High School Teacher’s Free Speech Rights Were Not Violated When School District Terminated Her for Disruptive Social Media Posts
Oct 2, 2023
On September 29, 2023, a Massachusetts federal district court ruled that a school district did not violate its teacher’s First Amendment rights when it fired her for posting, reposting, or sharing several memes characterized by the district as “containing themes of homophobia, transphobia, and racism.” The court upheld the school district’s termination decision stating it was a justifiable response intended to prevent disruption to the teaching and learning environment.
The teacher and plaintiff, Kari MacRae (“MacRae”), posted or “liked six memes on her TikTok account even before beginning her employment with the Hanover School District. Her postings came to the attention of her high school principal. The posts included memes targeting transgender student-athletes, critical race theory, and “Latino people.” MacRae was also an elected member of a neighboring school board, and her posts were the subject of several complaints to the school board and resulted in an article being published in the local newspaper. After learning of the article, the building principal met with MacRae, notified her that the district was aware of her social media posts, and placed her on administrative leave with pay while the district investigated her actions. At the conclusion of its investigation, the district fired MacRae explaining that “continuing your employment in light of your social media posts would have a significant negative impact on student learning at HHS.”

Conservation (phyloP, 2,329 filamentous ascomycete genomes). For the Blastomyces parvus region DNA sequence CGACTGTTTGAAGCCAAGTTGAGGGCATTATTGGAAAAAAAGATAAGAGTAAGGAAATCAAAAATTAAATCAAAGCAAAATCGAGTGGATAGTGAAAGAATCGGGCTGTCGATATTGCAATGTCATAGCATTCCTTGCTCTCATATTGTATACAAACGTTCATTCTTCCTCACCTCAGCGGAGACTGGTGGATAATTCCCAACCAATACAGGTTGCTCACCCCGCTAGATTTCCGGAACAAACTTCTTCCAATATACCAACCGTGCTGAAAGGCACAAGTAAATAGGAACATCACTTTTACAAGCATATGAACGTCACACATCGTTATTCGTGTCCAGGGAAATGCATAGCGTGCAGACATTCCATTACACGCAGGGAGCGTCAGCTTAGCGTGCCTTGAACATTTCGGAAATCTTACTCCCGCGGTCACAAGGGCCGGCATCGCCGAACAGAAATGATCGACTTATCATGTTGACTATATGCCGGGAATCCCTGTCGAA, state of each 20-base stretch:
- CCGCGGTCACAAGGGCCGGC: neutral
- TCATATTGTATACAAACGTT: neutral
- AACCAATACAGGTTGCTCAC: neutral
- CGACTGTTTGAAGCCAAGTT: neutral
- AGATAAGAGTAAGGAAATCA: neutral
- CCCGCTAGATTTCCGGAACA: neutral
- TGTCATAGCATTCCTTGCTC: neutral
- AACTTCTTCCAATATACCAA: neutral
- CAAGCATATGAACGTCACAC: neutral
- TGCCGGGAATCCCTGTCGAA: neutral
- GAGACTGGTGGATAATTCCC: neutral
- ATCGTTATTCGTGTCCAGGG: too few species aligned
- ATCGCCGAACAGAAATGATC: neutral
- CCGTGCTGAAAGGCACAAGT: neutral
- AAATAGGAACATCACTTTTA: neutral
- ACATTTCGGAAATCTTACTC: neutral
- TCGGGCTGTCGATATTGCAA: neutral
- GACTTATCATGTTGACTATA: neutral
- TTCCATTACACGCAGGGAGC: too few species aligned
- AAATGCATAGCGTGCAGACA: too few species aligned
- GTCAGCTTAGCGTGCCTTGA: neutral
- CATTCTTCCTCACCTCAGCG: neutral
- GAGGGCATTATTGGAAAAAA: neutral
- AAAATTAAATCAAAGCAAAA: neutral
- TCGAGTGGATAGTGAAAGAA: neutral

MacRae, thereafter filed a lawsuit claiming that she was fired in retaliation for exercising her First Amendment free speech rights. In assessing MacRae’s claim, the court began by acknowledging the teacher’s free speech rights as a private citizen and stating that these rights allow her to speak on matters of public concern. However, the court stated that it must balance the value of an employee’s (MacRae) free speech rights against the employer’s (school district) legitimate government interest in preventing unnecessary disruptions and inefficiencies in conducting its public mission.” The court opined that the district need not show an actual disruption or adverse effect to the educational environment to terminate an employee and emphasized that “significant weight is given to the public employer’s reasonable prediction of disruption, even when the speech is a matter of public concern.” The court concluded that school administrators properly relied upon their training and experience in determining that the teacher’s social media posts would be a disruption in the classroom. The court affirmed the school district’s termination decision. Although this case is not the Seventh Circuit Federal Court of Appeals, (covering Illinois, Indiana, and Wisconsin) it is still a persuasive decision with helpful language for public educational institutions when having to address and respond to the challenging issues surrounding employee off-duty social media speech. This decision reminds educational institutions that while public employees have free speech rights that must be respected, if the speech is likely to or does result in substantial disruption or negatively impacts student learning, the institution can regulate and even prevent that speech.